As convenient as it is to buy online, shopping for clothes online is always a risk. There are no virtual changing rooms (unless you use a janky AR app), clothes never fit to size, and photos only reveal so much about the color, texture, and quality of a garment. Amazon, seemingly recognizing the limitations of its own platform, just flipped the switches on its first physical clothing store, a shop called “Amazon Style” in Glendale, California at The Americana At Brand shopping complex.
This being an Amazon store, the shopping experience isn’t that of traditional retail stores. Shoppers at Amazon Style use an app to scan codes on items, which signals to an employee to grab the right size and color and send the clothes to either a fitting room or checkout counter. This way, you don’t have to walk around the store carrying a pile of clothes.
When you’re in a fitting room, a large touchscreen panel on the wall gives you digital access to more clothing options so you can scroll through a “seemingly endless selection” while other shoppers impatiently wait for their turn to try on clothes. From the screen, you can request that additional clothes be brought for you to try on. There is also an app feature meant to replicate a personal shopper: you note your clothing preferences and Amazon will use machine learning algorithms to find looks that fit your style.
Amazon Style forgoes the unnervingly futuristic cashier-less “Just Walk Out” payment method used in Amazon Fresh and Whole Foods locations. Instead, the clothing store will use the arguably even more controversial Amazon One palm recognition service, which works in the same way as a fingerprint or facial recognition, except using the unique shape and veins of your palm. If Amazon’s checkered past with handling biometric data has you on edge, payments can also be made from a standard card reader.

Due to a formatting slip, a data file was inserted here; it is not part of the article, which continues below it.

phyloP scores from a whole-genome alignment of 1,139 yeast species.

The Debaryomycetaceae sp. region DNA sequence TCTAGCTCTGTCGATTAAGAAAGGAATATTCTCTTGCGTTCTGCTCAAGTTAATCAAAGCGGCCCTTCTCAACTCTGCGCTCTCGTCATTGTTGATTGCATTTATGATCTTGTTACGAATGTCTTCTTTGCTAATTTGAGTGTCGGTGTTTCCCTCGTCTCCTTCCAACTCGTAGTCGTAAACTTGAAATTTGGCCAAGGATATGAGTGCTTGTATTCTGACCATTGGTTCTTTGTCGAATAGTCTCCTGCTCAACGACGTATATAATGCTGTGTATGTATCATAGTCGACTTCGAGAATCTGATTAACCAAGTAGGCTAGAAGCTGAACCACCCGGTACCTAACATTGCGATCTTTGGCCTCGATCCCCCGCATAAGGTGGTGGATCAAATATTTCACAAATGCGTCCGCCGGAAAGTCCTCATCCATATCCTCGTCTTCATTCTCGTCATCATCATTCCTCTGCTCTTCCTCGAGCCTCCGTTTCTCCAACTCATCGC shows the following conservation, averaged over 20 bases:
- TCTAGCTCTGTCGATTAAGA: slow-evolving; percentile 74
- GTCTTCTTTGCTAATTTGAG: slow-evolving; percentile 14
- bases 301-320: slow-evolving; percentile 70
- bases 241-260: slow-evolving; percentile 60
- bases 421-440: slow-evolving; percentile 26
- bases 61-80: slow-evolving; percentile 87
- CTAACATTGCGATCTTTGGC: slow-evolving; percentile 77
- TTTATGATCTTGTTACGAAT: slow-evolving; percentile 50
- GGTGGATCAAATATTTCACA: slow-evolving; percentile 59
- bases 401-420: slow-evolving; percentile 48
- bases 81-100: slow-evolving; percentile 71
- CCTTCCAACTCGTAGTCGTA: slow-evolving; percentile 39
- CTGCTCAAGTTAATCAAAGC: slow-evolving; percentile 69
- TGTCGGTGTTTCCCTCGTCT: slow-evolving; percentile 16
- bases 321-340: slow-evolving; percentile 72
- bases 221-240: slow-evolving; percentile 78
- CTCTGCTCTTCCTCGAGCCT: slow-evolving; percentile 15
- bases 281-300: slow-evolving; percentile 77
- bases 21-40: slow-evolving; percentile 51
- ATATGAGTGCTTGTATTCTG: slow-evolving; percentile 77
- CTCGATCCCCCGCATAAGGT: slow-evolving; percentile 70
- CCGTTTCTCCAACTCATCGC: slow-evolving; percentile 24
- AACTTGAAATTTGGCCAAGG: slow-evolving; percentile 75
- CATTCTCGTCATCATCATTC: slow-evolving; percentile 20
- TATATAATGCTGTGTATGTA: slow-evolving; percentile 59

Amazon sells basic clothing items online, but has been less successful with fashion brands. One reason is that its selection is infested with cheap knockoffs and counterfeits. To combat this, Amazon opened an online “luxury store” for high-end brands, and at its retail store, the company will sell products from Lacoste, Levi’s, Tommy Hilfiger, Dolce Vide, and Steve Madden.
This isn’t Amazon’s first brick-and-mortar store, though not all have been a success. The company recently announced the closure of dozens of physical bookstores (you know, the things Amazon helped kill), 4-star stores, and mall pop-up kiosks. Overall, though, building physical locations has been a success, with Amazon reporting $4.68 billion generated from physical stores in Q4 2021, up from $4.02 billion a year prior.
Amazon will be hoping its physical stores can help ignite a shopping category it recently failed to rejuvenate. In 2020, Amazon discontinued its Echo Look, a standalone camera that used AI and machine learning to give owners fashion advice. Now it’s banking on modern technology and brand recognition to lure in shoppers.